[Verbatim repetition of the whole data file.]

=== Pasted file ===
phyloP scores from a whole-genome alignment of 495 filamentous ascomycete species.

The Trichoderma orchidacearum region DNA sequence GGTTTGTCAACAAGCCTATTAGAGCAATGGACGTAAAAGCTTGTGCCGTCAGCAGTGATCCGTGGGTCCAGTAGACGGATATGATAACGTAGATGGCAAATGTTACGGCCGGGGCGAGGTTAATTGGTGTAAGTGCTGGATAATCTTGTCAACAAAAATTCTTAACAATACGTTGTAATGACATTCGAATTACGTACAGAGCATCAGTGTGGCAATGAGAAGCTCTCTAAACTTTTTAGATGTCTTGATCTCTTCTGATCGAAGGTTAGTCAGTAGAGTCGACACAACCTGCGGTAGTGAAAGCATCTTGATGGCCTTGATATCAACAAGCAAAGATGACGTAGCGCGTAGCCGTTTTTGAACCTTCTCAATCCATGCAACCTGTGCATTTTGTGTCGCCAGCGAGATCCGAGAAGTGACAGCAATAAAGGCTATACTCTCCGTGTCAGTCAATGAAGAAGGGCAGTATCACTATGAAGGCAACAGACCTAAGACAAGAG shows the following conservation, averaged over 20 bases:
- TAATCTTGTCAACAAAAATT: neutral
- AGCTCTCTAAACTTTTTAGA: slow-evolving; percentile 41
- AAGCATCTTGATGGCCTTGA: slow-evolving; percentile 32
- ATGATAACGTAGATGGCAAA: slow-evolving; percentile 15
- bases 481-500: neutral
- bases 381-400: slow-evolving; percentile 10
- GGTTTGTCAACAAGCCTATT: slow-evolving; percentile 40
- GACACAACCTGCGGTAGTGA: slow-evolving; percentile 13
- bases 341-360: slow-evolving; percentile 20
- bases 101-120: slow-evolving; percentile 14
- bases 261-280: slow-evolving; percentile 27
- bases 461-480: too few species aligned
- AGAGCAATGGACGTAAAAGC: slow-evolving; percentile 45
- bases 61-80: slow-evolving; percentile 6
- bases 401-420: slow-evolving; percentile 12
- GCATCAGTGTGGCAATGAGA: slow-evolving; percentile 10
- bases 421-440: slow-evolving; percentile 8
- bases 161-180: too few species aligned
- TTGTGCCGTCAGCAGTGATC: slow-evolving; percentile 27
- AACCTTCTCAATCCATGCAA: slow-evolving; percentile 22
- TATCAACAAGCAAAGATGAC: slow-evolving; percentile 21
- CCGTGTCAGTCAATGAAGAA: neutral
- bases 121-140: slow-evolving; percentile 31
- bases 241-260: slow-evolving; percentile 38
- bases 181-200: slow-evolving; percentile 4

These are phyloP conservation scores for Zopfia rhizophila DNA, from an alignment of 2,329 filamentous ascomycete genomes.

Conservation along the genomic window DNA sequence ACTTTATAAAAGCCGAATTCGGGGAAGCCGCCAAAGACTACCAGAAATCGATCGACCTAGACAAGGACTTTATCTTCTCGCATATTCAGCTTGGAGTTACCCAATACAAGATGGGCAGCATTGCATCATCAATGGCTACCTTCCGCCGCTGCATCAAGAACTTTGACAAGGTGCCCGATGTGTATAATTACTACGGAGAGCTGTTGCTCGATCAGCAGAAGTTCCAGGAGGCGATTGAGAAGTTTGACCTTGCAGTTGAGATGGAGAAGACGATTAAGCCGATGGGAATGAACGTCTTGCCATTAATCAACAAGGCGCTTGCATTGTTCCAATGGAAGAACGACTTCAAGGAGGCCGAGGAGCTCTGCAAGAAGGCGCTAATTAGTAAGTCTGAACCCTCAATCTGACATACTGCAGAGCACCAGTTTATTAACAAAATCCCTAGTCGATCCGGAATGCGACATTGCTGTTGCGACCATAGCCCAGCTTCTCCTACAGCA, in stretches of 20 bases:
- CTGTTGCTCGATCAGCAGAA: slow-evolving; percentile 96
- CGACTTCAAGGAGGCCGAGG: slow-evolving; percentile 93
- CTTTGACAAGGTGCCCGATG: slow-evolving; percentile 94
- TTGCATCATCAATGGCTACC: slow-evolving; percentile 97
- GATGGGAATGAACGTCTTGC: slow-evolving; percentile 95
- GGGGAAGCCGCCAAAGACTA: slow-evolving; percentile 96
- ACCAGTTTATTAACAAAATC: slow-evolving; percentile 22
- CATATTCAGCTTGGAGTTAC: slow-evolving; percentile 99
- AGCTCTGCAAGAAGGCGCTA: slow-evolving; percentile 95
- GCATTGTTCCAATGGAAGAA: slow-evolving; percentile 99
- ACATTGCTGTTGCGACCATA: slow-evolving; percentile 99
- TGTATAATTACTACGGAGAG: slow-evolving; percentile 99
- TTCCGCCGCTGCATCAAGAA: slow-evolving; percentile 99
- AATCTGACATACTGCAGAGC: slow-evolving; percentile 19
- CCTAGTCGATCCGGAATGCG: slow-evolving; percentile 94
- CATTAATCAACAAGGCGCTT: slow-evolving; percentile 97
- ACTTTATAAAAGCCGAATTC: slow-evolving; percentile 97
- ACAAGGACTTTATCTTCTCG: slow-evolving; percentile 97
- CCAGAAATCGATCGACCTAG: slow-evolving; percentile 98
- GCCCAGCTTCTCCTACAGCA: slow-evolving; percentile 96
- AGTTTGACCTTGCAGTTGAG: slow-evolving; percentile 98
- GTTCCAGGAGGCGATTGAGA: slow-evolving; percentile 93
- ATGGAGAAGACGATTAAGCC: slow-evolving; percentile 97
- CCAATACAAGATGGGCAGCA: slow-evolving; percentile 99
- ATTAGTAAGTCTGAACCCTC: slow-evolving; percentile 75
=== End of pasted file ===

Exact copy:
phyloP scores from a whole-genome alignment of 495 filamentous ascomycete species.

The Trichoderma orchidacearum region DNA sequence GGTTTGTCAACAAGCCTATTAGAGCAATGGACGTAAAAGCTTGTGCCGTCAGCAGTGATCCGTGGGTCCAGTAGACGGATATGATAACGTAGATGGCAAATGTTACGGCCGGGGCGAGGTTAATTGGTGTAAGTGCTGGATAATCTTGTCAACAAAAATTCTTAACAATACGTTGTAATGACATTCGAATTACGTACAGAGCATCAGTGTGGCAATGAGAAGCTCTCTAAACTTTTTAGATGTCTTGATCTCTTCTGATCGAAGGTTAGTCAGTAGAGTCGACACAACCTGCGGTAGTGAAAGCATCTTGATGGCCTTGATATCAACAAGCAAAGATGACGTAGCGCGTAGCCGTTTTTGAACCTTCTCAATCCATGCAACCTGTGCATTTTGTGTCGCCAGCGAGATCCGAGAAGTGACAGCAATAAAGGCTATACTCTCCGTGTCAGTCAATGAAGAAGGGCAGTATCACTATGAAGGCAACAGACCTAAGACAAGAG shows the following conservation, averaged over 20 bases:
- TAATCTTGTCAACAAAAATT: neutral
- AGCTCTCTAAACTTTTTAGA: slow-evolving; percentile 41
- AAGCATCTTGATGGCCTTGA: slow-evolving; percentile 32
- ATGATAACGTAGATGGCAAA: slow-evolving; percentile 15
- bases 481-500: neutral
- bases 381-400: slow-evolving; percentile 10
- GGTTTGTCAACAAGCCTATT: slow-evolving; percentile 40
- GACACAACCTGCGGTAGTGA: slow-evolving; percentile 13
- bases 341-360: slow-evolving; percentile 20
- bases 101-120: slow-evolving; percentile 14
- bases 261-280: slow-evolving; percentile 27
- bases 461-480: too few species aligned
- AGAGCAATGGACGTAAAAGC: slow-evolving; percentile 45
- bases 61-80: slow-evolving; percentile 6
- bases 401-420: slow-evolving; percentile 12
- GCATCAGTGTGGCAATGAGA: slow-evolving; percentile 10
- bases 421-440: slow-evolving; percentile 8
- bases 161-180: too few species aligned
- TTGTGCCGTCAGCAGTGATC: slow-evolving; percentile 27
- AACCTTCTCAATCCATGCAA: slow-evolving; percentile 22
- TATCAACAAGCAAAGATGAC: slow-evolving; percentile 21
- CCGTGTCAGTCAATGAAGAA: neutral
- bases 121-140: slow-evolving; percentile 31
- bases 241-260: slow-evolving; percentile 38
- bases 181-200: slow-evolving; percentile 4

These are phyloP conservation scores for Zopfia rhizophila DNA, from an alignment of 2,329 filamentous ascomycete genomes.

Conservation along the genomic window DNA sequence ACTTTATAAAAGCCGAATTCGGGGAAGCCGCCAAAGACTACCAGAAATCGATCGACCTAGACAAGGACTTTATCTTCTCGCATATTCAGCTTGGAGTTACCCAATACAAGATGGGCAGCATTGCATCATCAATGGCTACCTTCCGCCGCTGCATCAAGAACTTTGACAAGGTGCCCGATGTGTATAATTACTACGGAGAGCTGTTGCTCGATCAGCAGAAGTTCCAGGAGGCGATTGAGAAGTTTGACCTTGCAGTTGAGATGGAGAAGACGATTAAGCCGATGGGAATGAACGTCTTGCCATTAATCAACAAGGCGCTTGCATTGTTCCAATGGAAGAACGACTTCAAGGAGGCCGAGGAGCTCTGCAAGAAGGCGCTAATTAGTAAGTCTGAACCCTCAATCTGACATACTGCAGAGCACCAGTTTATTAACAAAATCCCTAGTCGATCCGGAATGCGACATTGCTGTTGCGACCATAGCCCAGCTTCTCCTACAGCA, in stretches of 20 bases:
- CTGTTGCTCGATCAGCAGAA: slow-evolving; percentile 96
- CGACTTCAAGGAGGCCGAGG: slow-evolving; percentile 93
- CTTTGACAAGGTGCCCGATG: slow-evolving; percentile 94
- TTGCATCATCAATGGCTACC: slow-evolving; percentile 97
- GATGGGAATGAACGTCTTGC: slow-evolving; percentile 95
- GGGGAAGCCGCCAAAGACTA: slow-evolving; percentile 96
- ACCAGTTTATTAACAAAATC: slow-evolving; percentile 22
- CATATTCAGCTTGGAGTTAC: slow-evolving; percentile 99
- AGCTCTGCAAGAAGGCGCTA: slow-evolving; percentile 95
- GCATTGTTCCAATGGAAGAA: slow-evolving; percentile 99
- ACATTGCTGTTGCGACCATA: slow-evolving; percentile 99
- TGTATAATTACTACGGAGAG: slow-evolving; percentile 99
- TTCCGCCGCTGCATCAAGAA: slow-evolving; percentile 99
- AATCTGACATACTGCAGAGC: slow-evolving; percentile 19
- CCTAGTCGATCCGGAATGCG: slow-evolving; percentile 94
- CATTAATCAACAAGGCGCTT: slow-evolving; percentile 97
- ACTTTATAAAAGCCGAATTC: slow-evolving; percentile 97
- ACAAGGACTTTATCTTCTCG: slow-evolving; percentile 97
- CCAGAAATCGATCGACCTAG: slow-evolving; percentile 98
- GCCCAGCTTCTCCTACAGCA: slow-evolving; percentile 96
- AGTTTGACCTTGCAGTTGAG: slow-evolving; percentile 98
- GTTCCAGGAGGCGATTGAGA: slow-evolving; percentile 93
- ATGGAGAAGACGATTAAGCC: slow-evolving; percentile 97
- CCAATACAAGATGGGCAGCA: slow-evolving; percentile 99
- ATTAGTAAGTCTGAACCCTC: slow-evolving; percentile 75